Today we celebrate 100 years of International Women’s Day.
While it is a time to reflect on the progress made, for me, it’s also a time to remember how little has changed in some of the areas I take for granted and to make a commitment for that to stop.
Last week, I attended “A Call for Help”, a UNIFEM Singapore video screening cum talk about domestic violence, organised by a group of young ladies from Temasek Junior College. Their aim? To educate the public on the prevalence and seriousness of domestic violence and encourage the masses to be more proactive in taking a stand against it.
Domestic violence is appalling, yes, tell me something I don’t already know. The big question on my mind that whole night was: so what can we do about this thing that seems so invisible and private? As the evening unfolded however, and the clear messages never to condone, commit or keep silent about violence against women rang out, a long buried memory surfaced.
When I was 17, I had a classmate who, every now and then, would walk into our class with bruises on her arms. We all knew she and her boyfriend had a tendency to get into heated arguments (or rather her boyfriend had a tendency to get angry while she attempted to pacify him) but did that have anything to do with her tendency to bruise? Surely he wouldn’t be violent, or would he? One day, she walked into class with a big, ugly bruise on her cheek and claimed she’d walked into a door handle. That was probably the day we all realised that something really bad was going on, though we refused to admit it to ourselves, much less to each other. Such a thing could not be happening to our friend, not from the guy she was madly in love with, and who claimed to love her back, not from the guy who could make her so happy, surely?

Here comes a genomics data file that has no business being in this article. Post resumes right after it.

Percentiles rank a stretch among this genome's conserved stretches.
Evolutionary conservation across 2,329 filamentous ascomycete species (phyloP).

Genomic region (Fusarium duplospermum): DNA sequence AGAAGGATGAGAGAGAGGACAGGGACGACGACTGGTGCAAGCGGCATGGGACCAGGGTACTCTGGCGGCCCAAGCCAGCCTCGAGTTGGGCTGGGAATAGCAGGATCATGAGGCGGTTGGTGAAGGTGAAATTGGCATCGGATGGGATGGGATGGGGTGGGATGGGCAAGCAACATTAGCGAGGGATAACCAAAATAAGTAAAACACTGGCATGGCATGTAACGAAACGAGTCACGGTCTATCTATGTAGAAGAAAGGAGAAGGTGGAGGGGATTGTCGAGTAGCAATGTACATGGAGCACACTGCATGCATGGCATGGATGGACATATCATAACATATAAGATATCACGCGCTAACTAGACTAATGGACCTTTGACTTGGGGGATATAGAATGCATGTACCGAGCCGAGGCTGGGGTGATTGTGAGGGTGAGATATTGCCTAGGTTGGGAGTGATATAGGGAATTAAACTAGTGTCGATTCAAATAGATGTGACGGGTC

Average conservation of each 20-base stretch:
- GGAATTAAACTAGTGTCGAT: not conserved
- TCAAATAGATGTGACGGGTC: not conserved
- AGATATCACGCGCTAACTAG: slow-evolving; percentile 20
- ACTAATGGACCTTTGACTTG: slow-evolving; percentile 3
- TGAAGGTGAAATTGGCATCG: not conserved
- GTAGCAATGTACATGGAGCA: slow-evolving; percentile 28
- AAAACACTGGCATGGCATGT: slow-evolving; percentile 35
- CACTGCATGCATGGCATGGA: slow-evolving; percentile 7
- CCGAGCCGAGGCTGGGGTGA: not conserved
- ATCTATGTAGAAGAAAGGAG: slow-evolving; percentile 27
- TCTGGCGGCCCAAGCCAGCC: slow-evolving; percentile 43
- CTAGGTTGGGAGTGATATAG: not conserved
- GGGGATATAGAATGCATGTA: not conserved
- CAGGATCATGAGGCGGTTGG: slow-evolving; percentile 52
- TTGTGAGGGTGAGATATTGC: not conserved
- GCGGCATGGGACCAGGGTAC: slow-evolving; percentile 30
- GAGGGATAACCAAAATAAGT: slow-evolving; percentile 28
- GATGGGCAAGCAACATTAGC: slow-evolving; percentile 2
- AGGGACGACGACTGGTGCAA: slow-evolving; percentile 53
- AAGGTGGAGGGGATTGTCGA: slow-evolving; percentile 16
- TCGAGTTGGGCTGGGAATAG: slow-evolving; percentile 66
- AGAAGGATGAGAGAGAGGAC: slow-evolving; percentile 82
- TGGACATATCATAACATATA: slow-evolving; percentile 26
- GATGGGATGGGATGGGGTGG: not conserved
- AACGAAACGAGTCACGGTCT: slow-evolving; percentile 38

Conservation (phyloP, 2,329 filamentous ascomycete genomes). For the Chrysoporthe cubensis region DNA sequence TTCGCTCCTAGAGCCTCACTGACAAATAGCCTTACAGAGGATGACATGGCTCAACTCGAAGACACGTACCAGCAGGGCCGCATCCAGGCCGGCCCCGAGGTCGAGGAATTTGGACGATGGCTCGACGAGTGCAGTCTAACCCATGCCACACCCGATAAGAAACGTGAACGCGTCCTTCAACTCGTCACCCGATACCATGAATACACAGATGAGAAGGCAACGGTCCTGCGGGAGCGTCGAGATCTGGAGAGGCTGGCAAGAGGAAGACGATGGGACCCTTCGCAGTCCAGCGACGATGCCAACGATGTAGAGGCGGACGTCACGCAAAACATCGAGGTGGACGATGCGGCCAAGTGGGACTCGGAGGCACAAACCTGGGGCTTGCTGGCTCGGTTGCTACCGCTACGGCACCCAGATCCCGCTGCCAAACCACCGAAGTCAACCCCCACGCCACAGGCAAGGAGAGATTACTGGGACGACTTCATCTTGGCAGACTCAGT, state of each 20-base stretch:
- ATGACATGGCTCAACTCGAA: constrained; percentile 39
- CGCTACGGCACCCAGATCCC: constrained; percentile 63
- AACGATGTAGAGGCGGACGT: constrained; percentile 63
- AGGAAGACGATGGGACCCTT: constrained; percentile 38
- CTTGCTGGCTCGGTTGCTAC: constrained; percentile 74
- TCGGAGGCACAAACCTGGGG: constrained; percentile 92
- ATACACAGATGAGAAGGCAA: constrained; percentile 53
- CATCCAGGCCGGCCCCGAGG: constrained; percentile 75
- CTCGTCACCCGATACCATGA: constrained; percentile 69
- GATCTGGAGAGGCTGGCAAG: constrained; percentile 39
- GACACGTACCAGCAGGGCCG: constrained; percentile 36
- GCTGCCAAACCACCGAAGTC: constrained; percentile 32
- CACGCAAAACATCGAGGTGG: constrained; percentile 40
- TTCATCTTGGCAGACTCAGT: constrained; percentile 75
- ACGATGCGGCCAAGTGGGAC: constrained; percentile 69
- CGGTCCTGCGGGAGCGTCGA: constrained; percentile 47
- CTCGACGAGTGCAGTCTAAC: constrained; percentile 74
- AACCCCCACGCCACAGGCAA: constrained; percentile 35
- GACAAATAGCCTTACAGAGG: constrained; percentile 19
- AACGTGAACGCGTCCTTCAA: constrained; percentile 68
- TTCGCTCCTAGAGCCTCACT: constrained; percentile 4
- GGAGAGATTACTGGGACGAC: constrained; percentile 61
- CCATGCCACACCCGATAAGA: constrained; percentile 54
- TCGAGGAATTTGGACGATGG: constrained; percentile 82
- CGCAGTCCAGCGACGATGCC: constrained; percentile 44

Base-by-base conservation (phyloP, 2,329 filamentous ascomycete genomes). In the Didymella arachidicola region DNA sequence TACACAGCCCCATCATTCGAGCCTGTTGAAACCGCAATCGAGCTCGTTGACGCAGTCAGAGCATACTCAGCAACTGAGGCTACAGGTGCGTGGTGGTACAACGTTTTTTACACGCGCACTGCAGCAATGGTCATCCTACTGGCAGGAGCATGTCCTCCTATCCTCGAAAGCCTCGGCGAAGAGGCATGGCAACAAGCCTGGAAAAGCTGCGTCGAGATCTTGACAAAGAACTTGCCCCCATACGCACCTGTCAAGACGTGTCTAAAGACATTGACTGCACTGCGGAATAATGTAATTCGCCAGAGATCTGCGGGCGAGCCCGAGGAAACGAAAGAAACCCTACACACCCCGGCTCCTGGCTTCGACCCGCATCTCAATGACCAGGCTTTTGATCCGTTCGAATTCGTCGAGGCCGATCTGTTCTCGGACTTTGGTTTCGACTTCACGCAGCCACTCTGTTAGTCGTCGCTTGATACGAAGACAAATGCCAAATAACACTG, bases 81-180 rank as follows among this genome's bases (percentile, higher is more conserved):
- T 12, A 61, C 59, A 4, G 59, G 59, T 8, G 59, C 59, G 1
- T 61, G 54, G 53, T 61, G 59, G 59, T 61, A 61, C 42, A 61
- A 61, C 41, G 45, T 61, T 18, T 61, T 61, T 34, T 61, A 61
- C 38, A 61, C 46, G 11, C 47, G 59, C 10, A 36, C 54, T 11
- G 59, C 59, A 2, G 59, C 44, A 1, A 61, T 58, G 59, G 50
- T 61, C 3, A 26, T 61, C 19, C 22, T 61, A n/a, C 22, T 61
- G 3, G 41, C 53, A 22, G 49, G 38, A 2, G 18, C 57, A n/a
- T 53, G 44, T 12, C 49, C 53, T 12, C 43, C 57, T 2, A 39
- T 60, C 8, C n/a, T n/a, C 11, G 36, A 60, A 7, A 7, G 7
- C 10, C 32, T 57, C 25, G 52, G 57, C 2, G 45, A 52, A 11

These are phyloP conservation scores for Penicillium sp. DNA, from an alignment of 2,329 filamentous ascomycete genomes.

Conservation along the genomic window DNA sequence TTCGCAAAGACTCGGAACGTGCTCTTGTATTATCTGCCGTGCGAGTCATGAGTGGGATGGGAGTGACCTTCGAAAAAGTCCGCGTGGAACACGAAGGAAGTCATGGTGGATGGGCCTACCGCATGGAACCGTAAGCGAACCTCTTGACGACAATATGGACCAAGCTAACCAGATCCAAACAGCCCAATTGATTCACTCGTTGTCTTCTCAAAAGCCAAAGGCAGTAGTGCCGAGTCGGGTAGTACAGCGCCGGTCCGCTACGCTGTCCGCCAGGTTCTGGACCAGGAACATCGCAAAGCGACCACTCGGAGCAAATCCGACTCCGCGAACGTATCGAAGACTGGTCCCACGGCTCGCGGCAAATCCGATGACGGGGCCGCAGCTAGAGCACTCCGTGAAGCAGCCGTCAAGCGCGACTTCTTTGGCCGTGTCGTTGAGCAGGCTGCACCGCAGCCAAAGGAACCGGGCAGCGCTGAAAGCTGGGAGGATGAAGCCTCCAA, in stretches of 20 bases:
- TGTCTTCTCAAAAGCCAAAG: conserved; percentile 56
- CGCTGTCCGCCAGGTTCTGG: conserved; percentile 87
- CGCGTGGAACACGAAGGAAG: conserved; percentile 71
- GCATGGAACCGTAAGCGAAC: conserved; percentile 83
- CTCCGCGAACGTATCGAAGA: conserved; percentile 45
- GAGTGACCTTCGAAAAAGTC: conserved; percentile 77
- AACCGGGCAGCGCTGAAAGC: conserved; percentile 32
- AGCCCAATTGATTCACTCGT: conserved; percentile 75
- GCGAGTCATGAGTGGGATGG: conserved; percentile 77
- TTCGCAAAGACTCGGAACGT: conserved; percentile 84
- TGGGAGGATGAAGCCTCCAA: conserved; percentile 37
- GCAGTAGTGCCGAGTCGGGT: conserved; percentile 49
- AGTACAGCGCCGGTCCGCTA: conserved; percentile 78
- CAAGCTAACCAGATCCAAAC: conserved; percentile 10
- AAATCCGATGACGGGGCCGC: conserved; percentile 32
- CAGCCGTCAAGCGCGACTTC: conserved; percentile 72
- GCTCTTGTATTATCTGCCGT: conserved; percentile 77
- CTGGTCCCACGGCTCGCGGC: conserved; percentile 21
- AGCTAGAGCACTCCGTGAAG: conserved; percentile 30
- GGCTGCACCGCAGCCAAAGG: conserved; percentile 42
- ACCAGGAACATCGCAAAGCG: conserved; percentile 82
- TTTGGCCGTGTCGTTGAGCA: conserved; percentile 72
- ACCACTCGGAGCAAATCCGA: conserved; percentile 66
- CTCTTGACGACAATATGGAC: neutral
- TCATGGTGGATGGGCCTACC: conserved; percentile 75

And it was because of this ridiculous naivety that I never did anything about it. I rationalised to myself then that I didn’t want to jump to conclusions, nor get either of them in trouble. As her friends, we’d give each other puzzled looks when she walked in with yet another bruise, but it was as if by not speaking about it with each other, we could magically make it true that this nightmare was not happening.
Fortunately, the two eventually broke up, the volatility of their relationship unable to survive his graduating from school a year earlier than her. Unluckily for me though, I ended up in the same faculty as the guy in university, and had to endure the sight of him in the corridors throughout those years. Yes, there was anger emanating from me every time I had the misfortune of bumping into him, but what use was that? Too little, too late.
What was the anger all about? I think it stemmed mainly from the guilt of wishing I had actually had the guts to admit to myself that all that was happening and that I needed to report the guy. Whether my friend would choose to hate me for jumping to conclusions or for messing up their relationship was beside the point. I know now what I didn’t know then, that when it comes to abuse, you do not keep quiet, even if you’re only operating on suspicion. Err on the side of caution. Trust your instincts. Speak up. Because violence isn’t right. Because she needs you to break the silence, even if she doesn’t know it yet.
If you suspect someone is a victim of domestic violence, don’t hesitate. Do something…because you love her.